Birthright Israel’s next chapter

The innovator of the fully subsidized community teen Israel experience in the US is conducting a national campaign to convince Birthright Israel to lower the age of eligibility to 16.

By DEBORAH L. COLTIN
November 12, 2014 23:24
4 minute read.
Taglit Birthright

Taglit Mega event at Jerusalem's Binyanei Hauma. (photo credit: MARC ISRAEL SELLEM/THE JERUSALEM POST)

In an effort to enable the Jewish world to meet the new, urgent need to cope with the rise of anti-Jewish and anti-Israel activities in academia, the innovator of the fully subsidized community teen Israel experience in the United States is conducting a national campaign to convince Birthright Israel to lower the age of eligibility to 16. Robert Israel Lappin, philanthropist and president of the Lappin Foundation, headquartered in Salem, Massachusetts, is spearheading the effort.

Lappin credits Birthright Israel for being one of the Jewish world’s greatest innovations, superbly accomplishing what it set out to do. However, when Birthright Israel started in 1999, anti-Israel and anti-Jewish activities on campus were not the critical issue they have since become.

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The rise in anti-Israel and anti-Semitic activities in academia begs for an effective strategy to address this new challenge. As Lappin sees it, when Jewish teens arrive on college campuses, they are thrust into a vulnerable position, unprepared, uninformed and unable to cope with hostility, antagonism and even worse against Israel and Jews. Furthermore, Lappin believes the problems in academia are making their way into American high schools.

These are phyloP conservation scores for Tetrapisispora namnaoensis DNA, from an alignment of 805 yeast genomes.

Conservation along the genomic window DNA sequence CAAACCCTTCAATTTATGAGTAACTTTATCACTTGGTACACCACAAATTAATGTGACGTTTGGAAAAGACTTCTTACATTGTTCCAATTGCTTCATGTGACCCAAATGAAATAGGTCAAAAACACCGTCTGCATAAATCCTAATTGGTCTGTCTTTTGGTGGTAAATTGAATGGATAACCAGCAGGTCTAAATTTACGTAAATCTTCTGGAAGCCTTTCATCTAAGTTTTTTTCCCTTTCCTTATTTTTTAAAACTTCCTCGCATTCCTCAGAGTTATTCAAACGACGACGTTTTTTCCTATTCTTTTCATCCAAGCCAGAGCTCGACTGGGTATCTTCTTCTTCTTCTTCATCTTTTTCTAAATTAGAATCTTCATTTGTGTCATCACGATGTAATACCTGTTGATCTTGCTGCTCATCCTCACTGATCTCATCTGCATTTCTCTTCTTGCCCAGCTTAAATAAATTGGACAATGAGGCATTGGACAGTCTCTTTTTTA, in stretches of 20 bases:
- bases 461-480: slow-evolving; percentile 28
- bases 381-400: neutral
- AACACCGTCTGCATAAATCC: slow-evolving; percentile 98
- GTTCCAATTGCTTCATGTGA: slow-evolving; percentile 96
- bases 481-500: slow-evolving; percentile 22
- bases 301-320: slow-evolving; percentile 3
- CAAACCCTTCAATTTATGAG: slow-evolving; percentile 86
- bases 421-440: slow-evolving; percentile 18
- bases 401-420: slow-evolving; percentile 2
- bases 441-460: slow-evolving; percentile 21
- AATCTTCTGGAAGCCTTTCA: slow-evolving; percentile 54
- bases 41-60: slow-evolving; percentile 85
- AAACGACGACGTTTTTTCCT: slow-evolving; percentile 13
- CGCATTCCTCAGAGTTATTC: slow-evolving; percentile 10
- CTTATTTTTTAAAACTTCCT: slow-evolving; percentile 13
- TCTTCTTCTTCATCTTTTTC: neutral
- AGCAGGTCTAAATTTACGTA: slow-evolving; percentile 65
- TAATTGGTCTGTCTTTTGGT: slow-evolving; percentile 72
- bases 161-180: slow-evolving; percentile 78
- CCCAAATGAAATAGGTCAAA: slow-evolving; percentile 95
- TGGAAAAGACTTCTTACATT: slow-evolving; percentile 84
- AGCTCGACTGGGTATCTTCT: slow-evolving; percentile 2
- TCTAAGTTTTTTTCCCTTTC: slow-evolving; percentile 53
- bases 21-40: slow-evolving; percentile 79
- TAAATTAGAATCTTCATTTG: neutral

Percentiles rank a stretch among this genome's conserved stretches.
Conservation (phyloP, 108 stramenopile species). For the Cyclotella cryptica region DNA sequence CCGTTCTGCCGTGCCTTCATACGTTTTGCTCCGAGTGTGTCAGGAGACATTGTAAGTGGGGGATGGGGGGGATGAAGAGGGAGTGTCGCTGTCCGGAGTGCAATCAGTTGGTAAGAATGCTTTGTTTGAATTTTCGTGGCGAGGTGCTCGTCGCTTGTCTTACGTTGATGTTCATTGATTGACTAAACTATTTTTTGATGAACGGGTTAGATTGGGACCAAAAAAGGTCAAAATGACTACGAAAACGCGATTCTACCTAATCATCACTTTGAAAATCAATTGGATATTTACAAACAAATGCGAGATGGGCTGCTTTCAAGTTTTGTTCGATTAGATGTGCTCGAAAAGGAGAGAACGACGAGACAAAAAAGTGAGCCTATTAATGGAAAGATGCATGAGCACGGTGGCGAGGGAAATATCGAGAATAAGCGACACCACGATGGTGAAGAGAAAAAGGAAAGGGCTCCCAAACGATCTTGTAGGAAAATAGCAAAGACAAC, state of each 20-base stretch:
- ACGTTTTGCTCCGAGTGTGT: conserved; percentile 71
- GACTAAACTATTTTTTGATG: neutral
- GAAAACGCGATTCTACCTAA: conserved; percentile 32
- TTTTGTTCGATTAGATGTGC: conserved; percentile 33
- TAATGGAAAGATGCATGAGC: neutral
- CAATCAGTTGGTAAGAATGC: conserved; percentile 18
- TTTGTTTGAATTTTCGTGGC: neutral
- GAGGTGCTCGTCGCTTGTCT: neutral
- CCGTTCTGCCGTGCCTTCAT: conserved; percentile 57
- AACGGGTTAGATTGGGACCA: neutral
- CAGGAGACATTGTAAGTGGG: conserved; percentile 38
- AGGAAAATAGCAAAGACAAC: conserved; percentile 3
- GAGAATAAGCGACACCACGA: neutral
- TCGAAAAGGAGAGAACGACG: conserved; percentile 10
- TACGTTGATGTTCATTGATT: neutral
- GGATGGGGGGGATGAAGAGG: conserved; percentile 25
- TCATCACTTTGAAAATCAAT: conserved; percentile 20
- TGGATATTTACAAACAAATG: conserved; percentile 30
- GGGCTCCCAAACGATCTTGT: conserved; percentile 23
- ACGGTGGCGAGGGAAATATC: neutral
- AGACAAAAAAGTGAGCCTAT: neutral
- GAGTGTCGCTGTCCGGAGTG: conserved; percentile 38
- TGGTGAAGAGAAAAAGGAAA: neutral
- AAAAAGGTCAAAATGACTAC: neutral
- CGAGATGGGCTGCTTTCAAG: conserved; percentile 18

Consequently, teaching Jewish teens Israel advocacy skills and complex approaches to Israel before they go to college is a new, urgent need the Jewish world must address.

In Lappin’s opinion, Birthright Israel lowering the age of eligibility to 16 is the best, and possibly only solution, to battle the growing crisis, quickly and effectively, by providing the Israel experience that is essential for Israel advocacy to work. He explained that the Birthright Israel experience, that firsthand experience of being in Israel, of understanding Israel’s role in the world, and of marveling at Israel’s contributions to every field of human endeavor, resonates with teens, making not only Israel advocacy effective, but Jewish life more readily meaningful for them.

After 25 years of funding a partially subsidized community Israel experience for Jewish teens living in the Foundation’s service area, in 1996 Lappin made the strategic decision to fully subsidize the trip.

Participation immediately doubled from an average of 25 teens per year going to Israel, eventually quadrupling to an average of 100 teens every year. Lappin credits the full subsidy for the trip’s success, a move that earned the Lappin Foundation’s Youth to Israel (Y2I) Adventure the title of the most successful community teen Israel experience, per capita, in North America. Y2I Adventure attracts approximately 60 percent of the identified pool of Jewish teens in his community, ages 16 and 17, as compared to approximately 10% of Jewish teens nationally who go to Israel, not including the Orthodox.